Is California’s direct democracy threatened by blackmail? Perhaps, but it could be worse. A law that allows the Legislature to make deals with initiative proponents has had its biggest impact in 2018 – and mostly for the good. Three contentious initiatives headed for the Nov. 6 ballot were withdrawn just before the deadline. Read more.
Grant High’s pool reopens to public; keep it that way. Twin Rivers administrators blamed vandalism for plans to close the $6.2 million pool until Aug. 20. But it’s more about bad planning on the school district’s part. The pool will reopen on July 11. Read more.
Jack Ohman swamp dives with EPA Director Scott Pruitt. Take the plunge here.
Alberto Ibargüen, Miami Herald: The murder of five people at the Capital Gazette in Annapolis was tragic. It was also a powerful reminder that local news organizations are the bedrock of engagement in a democratic republic. Read more.
Markos Kounalakis, McClatchy D.C.: America’s role in the world is rapidly changing, going from being the world’s policeman to loutish neighborhood beat cop. No one exemplifies the post-WWII generation of public servants who understood and promoted American global leadership than the now terminally ill U.S. Sen. John McCain. Read more.
Joe Mathews, Zócalo Public Square: Redding might not be on your bucket list, but it’s cheaper and less crowded than the coast, and cooler than the deserts. And its region, the North state, is crucial to understanding California. And you can visit California’s greatest 21st-century structure, the Sundial Bridge. Read more.
Robert Rivinius, Family Business Assn.: A proposed 2020 ballot measure that would impose a state-level estate tax to pay for free college for all Californians would create financial hardships for family businesses and farms that often result in liquidation and loss of jobs. Read more.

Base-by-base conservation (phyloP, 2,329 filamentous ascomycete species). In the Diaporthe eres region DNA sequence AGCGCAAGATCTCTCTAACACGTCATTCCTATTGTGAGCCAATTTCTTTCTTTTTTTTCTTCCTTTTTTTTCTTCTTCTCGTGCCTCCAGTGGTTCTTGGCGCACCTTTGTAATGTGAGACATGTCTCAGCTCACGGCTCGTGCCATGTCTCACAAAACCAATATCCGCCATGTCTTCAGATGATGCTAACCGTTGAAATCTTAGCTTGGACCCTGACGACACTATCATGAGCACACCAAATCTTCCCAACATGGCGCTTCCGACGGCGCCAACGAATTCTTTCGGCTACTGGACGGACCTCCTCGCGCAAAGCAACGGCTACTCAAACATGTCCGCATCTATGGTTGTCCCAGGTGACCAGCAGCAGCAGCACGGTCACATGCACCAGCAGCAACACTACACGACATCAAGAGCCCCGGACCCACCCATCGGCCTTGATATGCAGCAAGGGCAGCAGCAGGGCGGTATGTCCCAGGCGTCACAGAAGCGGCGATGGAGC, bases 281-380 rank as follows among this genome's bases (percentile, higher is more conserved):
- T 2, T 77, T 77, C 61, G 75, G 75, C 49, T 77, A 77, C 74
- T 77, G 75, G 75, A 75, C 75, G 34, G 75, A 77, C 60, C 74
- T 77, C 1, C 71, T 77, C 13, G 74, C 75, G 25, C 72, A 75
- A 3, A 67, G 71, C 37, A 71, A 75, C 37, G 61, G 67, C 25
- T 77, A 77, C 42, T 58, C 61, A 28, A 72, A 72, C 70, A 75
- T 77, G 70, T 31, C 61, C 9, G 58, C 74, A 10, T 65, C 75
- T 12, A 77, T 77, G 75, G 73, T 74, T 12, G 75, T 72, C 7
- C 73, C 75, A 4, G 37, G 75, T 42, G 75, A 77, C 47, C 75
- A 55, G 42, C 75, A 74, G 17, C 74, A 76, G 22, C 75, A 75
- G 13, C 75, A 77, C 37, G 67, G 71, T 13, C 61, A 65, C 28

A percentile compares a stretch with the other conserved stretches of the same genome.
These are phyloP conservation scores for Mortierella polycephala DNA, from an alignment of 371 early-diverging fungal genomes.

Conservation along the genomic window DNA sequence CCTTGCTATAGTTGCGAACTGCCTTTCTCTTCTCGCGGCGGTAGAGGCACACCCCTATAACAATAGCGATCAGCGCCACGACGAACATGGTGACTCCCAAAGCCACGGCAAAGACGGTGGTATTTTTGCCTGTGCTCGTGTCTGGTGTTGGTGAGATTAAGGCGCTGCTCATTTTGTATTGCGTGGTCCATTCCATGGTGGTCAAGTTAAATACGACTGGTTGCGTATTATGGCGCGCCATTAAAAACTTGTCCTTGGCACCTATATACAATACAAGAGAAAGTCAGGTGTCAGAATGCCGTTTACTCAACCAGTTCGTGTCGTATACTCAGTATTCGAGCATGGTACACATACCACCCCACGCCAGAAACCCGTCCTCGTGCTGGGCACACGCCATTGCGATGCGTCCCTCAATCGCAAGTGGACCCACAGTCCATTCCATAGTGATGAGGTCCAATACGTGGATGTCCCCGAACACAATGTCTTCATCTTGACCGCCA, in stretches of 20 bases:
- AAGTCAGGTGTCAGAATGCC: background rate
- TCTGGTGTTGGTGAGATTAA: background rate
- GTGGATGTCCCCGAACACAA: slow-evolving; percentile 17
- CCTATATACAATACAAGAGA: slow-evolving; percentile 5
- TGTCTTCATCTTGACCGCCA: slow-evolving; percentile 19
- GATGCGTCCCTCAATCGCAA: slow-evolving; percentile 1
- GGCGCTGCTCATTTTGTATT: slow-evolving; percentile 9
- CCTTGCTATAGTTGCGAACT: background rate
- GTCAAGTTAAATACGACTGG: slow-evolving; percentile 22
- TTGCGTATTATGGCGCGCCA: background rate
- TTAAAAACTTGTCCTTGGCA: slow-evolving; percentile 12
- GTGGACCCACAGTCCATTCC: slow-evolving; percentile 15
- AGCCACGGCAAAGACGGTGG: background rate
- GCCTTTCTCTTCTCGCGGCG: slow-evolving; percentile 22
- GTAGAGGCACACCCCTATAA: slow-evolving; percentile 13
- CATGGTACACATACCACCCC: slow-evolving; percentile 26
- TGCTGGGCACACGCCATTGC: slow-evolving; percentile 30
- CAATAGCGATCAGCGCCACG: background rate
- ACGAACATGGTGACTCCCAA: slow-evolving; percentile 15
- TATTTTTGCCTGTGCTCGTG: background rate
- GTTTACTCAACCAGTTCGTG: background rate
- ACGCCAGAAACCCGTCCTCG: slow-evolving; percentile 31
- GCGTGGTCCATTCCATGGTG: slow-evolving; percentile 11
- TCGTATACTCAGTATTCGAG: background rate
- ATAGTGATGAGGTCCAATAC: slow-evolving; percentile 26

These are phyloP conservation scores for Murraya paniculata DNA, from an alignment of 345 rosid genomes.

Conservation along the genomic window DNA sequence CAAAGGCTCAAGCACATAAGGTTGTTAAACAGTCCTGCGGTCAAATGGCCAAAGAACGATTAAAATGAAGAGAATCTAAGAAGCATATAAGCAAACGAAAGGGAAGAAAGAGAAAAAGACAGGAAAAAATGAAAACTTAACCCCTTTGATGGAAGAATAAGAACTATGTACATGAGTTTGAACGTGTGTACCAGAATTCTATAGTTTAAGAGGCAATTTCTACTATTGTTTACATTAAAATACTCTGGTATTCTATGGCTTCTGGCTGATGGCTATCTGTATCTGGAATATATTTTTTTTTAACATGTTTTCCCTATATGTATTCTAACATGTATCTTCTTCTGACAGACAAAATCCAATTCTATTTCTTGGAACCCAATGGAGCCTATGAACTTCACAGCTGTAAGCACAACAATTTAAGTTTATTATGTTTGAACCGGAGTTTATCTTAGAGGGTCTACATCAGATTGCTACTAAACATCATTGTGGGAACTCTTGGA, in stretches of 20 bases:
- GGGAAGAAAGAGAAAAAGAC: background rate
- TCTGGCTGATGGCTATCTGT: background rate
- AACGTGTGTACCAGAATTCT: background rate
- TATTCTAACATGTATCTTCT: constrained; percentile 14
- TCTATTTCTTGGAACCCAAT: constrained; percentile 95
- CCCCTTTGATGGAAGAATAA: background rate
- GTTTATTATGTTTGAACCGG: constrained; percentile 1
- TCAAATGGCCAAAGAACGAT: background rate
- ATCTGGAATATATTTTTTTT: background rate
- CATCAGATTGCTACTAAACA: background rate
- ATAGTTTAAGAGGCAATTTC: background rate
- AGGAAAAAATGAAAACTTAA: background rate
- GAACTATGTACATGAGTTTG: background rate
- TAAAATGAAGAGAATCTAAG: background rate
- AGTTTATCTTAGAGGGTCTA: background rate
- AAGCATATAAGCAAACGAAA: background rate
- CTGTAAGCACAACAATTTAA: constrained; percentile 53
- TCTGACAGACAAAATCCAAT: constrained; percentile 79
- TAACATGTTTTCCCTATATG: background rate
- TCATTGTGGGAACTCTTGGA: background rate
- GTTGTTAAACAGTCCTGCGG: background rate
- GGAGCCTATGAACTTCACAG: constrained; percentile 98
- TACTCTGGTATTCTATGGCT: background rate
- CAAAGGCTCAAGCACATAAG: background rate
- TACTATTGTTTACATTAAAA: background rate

Bonnie Castillo, California Nurses Assn.: California has the world’s fifth-largest economy. Fix taxes to fix wealth disparity. Read more.
Katrina Cantrell, Women’s Health Specialists of Northern California: Trump’s Supreme Court is this close to ending the right to abortion. Will you fight? Read more.
Takes on trade war
Paul Krugman, New York Times: Until very recently, big business didn’t seem to be taking President Donald Trump’s protectionist rhetoric very seriously. Corporations have invested trillions based on the belief that world markets would remain open. Trump wouldn’t put all those investments at risk, would he? Yes, he would – and the belated recognition that his tough talk on trade was serious has spurred a flurry of action. Read more.
Los Angeles Times editorial board: President Trump has styled himself as something of a knight in shining armor on trade issues. But in his recent maneuvering to impose tariffs on imported cars and auto parts, U.S. auto companies and workers look like bystanders conscripted to fight a bloody war they don’t support – and that could leave them worse off than they are today. Read more.
In our most recent editorial on the Trump administration’s trade policy, we warned about the impact on California agriculture.
Orange County Register: If our criminal justice system is to fulfill its purpose and exact justice, it is imperative that laws are designed to truly hold individuals accountable for their actions. With Senate Bill 1437 by Sen. Nancy Skinner, D-Berkeley, California has an opportunity to better serve the interests of justice with respect to the crime of felony murder. Read more.